2.)    Tell us about your family: I have two great parents, an older sister,  and two younger brothers. My dad is a small business owner and my mom homeschools my youngest brother. My older sister just graduated from Clemson. One of my brothers is a senior in high school and the other is an 8th grader. 

3.)    Who was the main human influence that led you to a relationship with Christ? My parents. They taught me the gospel and emphasized the importance of scripture, the church, and godly friends. 

4.)    What is your favorite Bible Verse? Recently it has been Colossians 2:13-15 

5.)    What has the Lord been teaching you over the last 6 months? How special it is to be a part of a loving, Christian community. He's been showing me how important relationships should be in the life of a  Christian. 

6.)    What is something most people don’t know about you? Once I was a an extra for a movie filmed in the Utah desert. 

7.)    Do you have any specific prayer requests? That I can prioritize the things in life that have eternal significance. And that God will use me to minister to younger girls. 

Member Profile - Gross Family

What is your vocation?

 

Chris -  Works for Chick-fil-A on Cherry Road as a cook and inventory supervisor

 

Jenn – Works for HMSHost at Charlotte Douglas International Airport and completing an associate degree this summer.

 

 

 

Tell us about your family:

 

We are a family of 3 with a furry large dog named Bailey.  We work hard (all 3 of us… David is a weekend / summer time turkey farmer) and as such we enjoy vacationing together in the mountains, at the beach, and even and adventure on a cruise ship.  We have been at Park for 4 years and have come to cherish our family here.

 

 

 

Who was the main influence that led you to a relationship with Christ?

 

Chris – I would have to say many members of my family tried to lead me to Christ, but my wife, Jenn, is the one who got me there.  As a family we wanted to raise David as a Christian and found Park and Pastor Dave.  It was pastor Dave that soften my heart one Sunday night and I have never looked back.

 

Jenn – My grandmother is and has always been the strong and steadfast anchor in my walk with Christ.  She has always led by example; I have watched her over the years struggle with the everyday ups and downs of life.  As a wife, mother to eight, grandmother to 16, great-grandmother to 15 (and counting), and friend to many, she has as seen and experienced God’s blessings and lessons never once wavering in her faith.

 

 

 

What is your favorite bible verse?

 

Chris – And to aspire to live quietly, and to mind your own affairs, and to work with your hands, as we instructed you, so that you may walk properly before outsiders and be dependent on no one.  1st Thessalonians 4:11-12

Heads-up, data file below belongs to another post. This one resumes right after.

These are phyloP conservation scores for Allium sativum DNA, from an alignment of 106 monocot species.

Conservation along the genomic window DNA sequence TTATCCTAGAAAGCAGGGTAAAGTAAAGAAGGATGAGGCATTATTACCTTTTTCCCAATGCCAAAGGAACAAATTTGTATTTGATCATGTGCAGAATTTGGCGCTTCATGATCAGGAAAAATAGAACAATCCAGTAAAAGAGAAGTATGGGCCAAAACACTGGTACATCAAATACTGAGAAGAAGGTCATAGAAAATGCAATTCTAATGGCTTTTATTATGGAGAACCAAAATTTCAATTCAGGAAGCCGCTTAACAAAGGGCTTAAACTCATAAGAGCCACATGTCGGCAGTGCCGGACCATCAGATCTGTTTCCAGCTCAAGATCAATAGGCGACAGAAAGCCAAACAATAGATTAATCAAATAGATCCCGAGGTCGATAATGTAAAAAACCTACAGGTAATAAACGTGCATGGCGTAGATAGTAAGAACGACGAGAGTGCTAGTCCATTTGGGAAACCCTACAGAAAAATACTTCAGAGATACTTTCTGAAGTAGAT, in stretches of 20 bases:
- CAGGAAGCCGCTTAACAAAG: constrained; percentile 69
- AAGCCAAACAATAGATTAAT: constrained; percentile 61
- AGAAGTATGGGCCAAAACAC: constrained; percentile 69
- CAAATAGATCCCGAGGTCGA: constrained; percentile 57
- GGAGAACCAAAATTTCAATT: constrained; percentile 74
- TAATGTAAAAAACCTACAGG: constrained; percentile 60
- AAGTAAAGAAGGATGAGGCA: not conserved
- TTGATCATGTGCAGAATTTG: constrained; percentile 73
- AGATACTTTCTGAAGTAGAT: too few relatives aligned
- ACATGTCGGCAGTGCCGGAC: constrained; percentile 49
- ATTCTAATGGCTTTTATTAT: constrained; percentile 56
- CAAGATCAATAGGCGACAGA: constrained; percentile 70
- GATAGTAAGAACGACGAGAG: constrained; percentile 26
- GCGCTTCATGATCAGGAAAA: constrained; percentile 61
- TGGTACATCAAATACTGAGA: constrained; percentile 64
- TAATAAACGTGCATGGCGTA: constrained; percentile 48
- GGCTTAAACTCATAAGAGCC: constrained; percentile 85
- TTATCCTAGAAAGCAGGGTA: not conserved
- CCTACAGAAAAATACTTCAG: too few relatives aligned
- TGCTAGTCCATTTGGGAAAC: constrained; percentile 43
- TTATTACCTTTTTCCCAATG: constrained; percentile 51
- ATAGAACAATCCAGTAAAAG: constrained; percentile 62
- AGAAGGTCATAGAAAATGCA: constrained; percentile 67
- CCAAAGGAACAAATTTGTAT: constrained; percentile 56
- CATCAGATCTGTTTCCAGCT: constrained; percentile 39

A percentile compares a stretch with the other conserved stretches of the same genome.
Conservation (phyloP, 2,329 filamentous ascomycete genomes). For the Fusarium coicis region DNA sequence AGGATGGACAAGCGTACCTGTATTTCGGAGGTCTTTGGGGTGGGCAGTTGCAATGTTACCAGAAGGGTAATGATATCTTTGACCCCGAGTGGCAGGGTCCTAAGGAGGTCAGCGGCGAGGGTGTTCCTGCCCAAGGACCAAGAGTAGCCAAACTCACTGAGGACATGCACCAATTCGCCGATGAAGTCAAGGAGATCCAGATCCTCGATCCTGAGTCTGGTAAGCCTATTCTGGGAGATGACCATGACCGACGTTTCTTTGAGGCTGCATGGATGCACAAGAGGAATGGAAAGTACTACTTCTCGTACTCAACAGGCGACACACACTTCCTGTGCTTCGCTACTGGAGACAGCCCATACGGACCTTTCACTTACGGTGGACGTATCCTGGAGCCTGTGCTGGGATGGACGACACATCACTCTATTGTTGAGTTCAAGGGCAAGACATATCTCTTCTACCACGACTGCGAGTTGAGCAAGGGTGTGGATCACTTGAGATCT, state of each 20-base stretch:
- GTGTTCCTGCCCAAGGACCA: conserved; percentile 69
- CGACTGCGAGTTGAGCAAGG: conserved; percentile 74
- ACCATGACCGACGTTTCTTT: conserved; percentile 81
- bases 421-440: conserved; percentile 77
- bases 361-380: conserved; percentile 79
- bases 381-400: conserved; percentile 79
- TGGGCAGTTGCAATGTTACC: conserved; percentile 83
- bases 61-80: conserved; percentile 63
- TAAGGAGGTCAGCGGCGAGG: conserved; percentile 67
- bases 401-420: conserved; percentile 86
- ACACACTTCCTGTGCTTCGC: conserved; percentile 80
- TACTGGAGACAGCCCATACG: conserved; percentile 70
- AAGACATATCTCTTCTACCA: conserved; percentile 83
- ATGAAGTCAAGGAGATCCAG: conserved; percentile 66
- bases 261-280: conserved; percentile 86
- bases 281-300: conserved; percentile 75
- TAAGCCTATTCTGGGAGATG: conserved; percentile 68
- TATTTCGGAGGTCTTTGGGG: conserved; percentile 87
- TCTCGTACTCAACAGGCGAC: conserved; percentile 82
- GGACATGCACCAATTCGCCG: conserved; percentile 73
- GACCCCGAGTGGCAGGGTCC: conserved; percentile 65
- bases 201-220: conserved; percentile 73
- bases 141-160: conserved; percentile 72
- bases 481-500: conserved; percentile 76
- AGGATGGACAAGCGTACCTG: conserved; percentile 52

Jenn – Trust in the Lord with all your heart, and do not lean on your own understanding.  In all your ways acknowledge him, and he will make straight your path.  Proverbs 3:5-6

 

 

 

What has the Lord has been teaching you over the last 6 months?

 

Chris – To reprioritize my life putting God and family first

 

Jenn – That with God I will, and do have the patience, strength, and determination to conquer my days.

 

 

 

What is something most people don’t know about you?

 

Chris – I am half Canadian.

 

Jenn- I have PCOS and David is our gift from God.

 

 

 

Do you have any specific prayer requests?

 

Chris – That we will better coordinate our work life and home life, making the time spent as a  family quality time  .

 

Jenn – Please keep me in prayers as I finish school and begin looking for a job / career.

 

David – Navigating life as a child in today’s world isn’t easy and fostering friendships for an only child of 2 working parents is hard.

Member Profile - Jamie and John Whiteaker

1.)    What is your vocation? I am about to graduate from Winthrop University with a Bachelors Degree in Elementary Education. I will beginning teaching third grade in August at Hickory Grove Sharon Elementary School in York. Whit: I work at Resifence. Its a company that does residential fencing. I have been doing it off and on for 3 years.

2.)    Tell us about your family: Well, Whit and I have been married for almost a year this month, so that has been a very exciting and sanctifying journey for us both. I grew up an only child in Newberry, SC, which is were my dad and my grandparents live. My dad is getting ready to retire from SCDOT and is getting married next month. My grandfather is a LAN Administrator at Georgia Pacific and is also getting ready to retire. Both of my grandmothers stay at home and are excellent cooks. My mother passed away when I was in high school from a rare stomach disease called Gastroparesis. She was very dear to me. Whit: I am married to Jamie Whiteaker. Our 1 year anniversary will be at the end of the month. I have a mother, brother, and sister in law that lives in Rock Hill.